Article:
Maryna Viazovska’s Sphere Packing talk at Harvard

Last spring Maryna Viazovska solved a fascinating unsolved problem about the most efficient way to pack 8-dimensional spheres. Erica Klarreich wrote a great story about the problem and Viazovska’s result in Quanta magazine:

Reading the article I was surprised to learn that a former classmate of mine – Henry Cohn – played a role in the story. This little connection made me follow the story more closely than I’ve followed other math stories. So, I was super excited when I saw that Viazovska was speaking at Harvard:


Her talk last week was fantastic. I’ve been out of academic math for too long to follow every detail, but I’d say that the talk was pitched at a 1st year graduate student level which meant that I could follow enough of it to get the general idea of what she did.

Also, as an aside, while probably any talk in the Harvard math department has impressive people in the audience, the various math folks sitting around would have reduced me to a pile of jello as a speaker. One sort of surprising thing, though, was that there weren’t a lot of people there aside from the Harvard faculty members. The last time I’d been at a math talk at Harvard was in the mid 90’s when Cliff Taubes was doing a series of lectures on the new Seiberg-Witten theory. Those lectures (I think) were in the same classroom and were standing room only. I’d guess maybe 30 total people were there for Viazovska’s lecture, which was a little disappointing to me.

The talk started off with a couple of small surprises to me. First, it actually isn’t totally obvious how to define the best packing of spheres (in any dimension), so you need to be careful and get the definitions right. Second, the best packing aren’t necessarily nice symmetric lattices.

Next up was a discussion of the background work that Henry Cohn and Noam Elikes (who were both there for the talk) had done. That work included a theorem giving a bound on the sphere packing density that used a function with certain peculiar properties. I think (but am not totally sure) that people knew that this function must exist, but no one knew how to find it or describe it in any simple, closed-form way. Viazovska’s result was writing down the formula for that function in 8 dimensions.

She didn’t show the entire procedure for how to write down the specific function (but very dryly and hilariously assured the audience that she’d checked the calculation at home and it worked so there was nothing to worry about 🙂 ), but instead showed a case that she said was a bit easier. The easier case still seemed like an impossible problem to me, though sort of reminded me of this famous problem:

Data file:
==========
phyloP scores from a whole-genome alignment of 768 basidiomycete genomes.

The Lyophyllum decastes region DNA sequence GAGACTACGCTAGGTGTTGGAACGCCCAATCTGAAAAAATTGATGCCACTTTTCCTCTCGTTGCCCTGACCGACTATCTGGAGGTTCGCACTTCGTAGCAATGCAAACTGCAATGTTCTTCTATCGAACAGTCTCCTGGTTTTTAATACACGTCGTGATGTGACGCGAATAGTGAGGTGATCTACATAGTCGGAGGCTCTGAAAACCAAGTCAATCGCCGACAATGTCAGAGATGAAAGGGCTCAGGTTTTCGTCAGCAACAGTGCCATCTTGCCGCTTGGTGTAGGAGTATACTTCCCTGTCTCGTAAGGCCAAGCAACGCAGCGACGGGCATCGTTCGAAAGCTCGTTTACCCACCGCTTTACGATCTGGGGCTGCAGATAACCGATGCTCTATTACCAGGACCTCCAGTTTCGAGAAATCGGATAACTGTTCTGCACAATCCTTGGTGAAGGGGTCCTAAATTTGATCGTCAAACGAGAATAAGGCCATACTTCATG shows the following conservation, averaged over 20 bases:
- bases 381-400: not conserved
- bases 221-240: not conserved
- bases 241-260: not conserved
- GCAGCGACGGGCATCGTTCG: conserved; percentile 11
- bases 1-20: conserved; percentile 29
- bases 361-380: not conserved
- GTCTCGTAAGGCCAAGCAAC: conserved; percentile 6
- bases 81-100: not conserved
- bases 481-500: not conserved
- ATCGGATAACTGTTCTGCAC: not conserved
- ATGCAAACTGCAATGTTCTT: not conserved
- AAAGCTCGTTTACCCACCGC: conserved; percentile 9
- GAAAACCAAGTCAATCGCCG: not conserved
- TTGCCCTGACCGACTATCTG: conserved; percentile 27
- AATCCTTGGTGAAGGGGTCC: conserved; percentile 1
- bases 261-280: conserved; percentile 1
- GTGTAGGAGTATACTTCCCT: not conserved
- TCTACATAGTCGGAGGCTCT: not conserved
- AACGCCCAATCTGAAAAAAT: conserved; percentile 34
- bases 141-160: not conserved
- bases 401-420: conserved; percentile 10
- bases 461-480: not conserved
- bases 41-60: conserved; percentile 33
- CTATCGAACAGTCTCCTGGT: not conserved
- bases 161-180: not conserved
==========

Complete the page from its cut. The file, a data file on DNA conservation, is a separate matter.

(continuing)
Let x_n be the positive, real solutions to the equation \tan(x) = x. Show that \sum\limits_n1/x_{n}^{2} = 1/10.

Unfortunately I had to leave the talk before the end to get to a dinner, but I’m really happy that I got to see it. I hope there’s more publicity around this result because that students who are interested in math will find it to be fascinating. There are also several nice techniques from Fourier analysis and complex analysis in the result that would make great examples in intro graduate level courses in those subjects.


Anyway, I thought her talk was the end of the story, but I was pleasantly surprised to see a poster for a second talk – this time at BU – earlier this week.


I happened to have a meeting in Boston at 2:30 and was able to take the T over to BU to catch Henry’s talk. His talk was more of an overview of the sphere packing results over the years with a sketch of Viazovska’s result. For me it was a nice complement to the talk at Harvard because now I had a much better feel for the historical context of the results. He also mentioned a little bit more about the work that Tom Hales did on the 3 dimensional result, which is an incredible story all by itself.

I think this talk that he gave at the Berlin Mathematical School this summer is close to the talk he gave at BU:


I wish that I had some good ideas for how to share the 8 dimensional sphere packing results with kids or with the public. Right now I don’t, but it feels like the problem is accessible even if the solution isn’t. For now my best high dimensional project is Bjorn Poonen’s sphere problem:

Sharing Bjorn Poonen’s n-dimensional sphere problem with kids

At least this problem shows off some of the really strange properties of high dimensional spheres.

Anyway, even though I don’t really have any good ideas about how to share this new result, it was a really nice couple of weeks. It was fun getting a little peek back inside of academic math.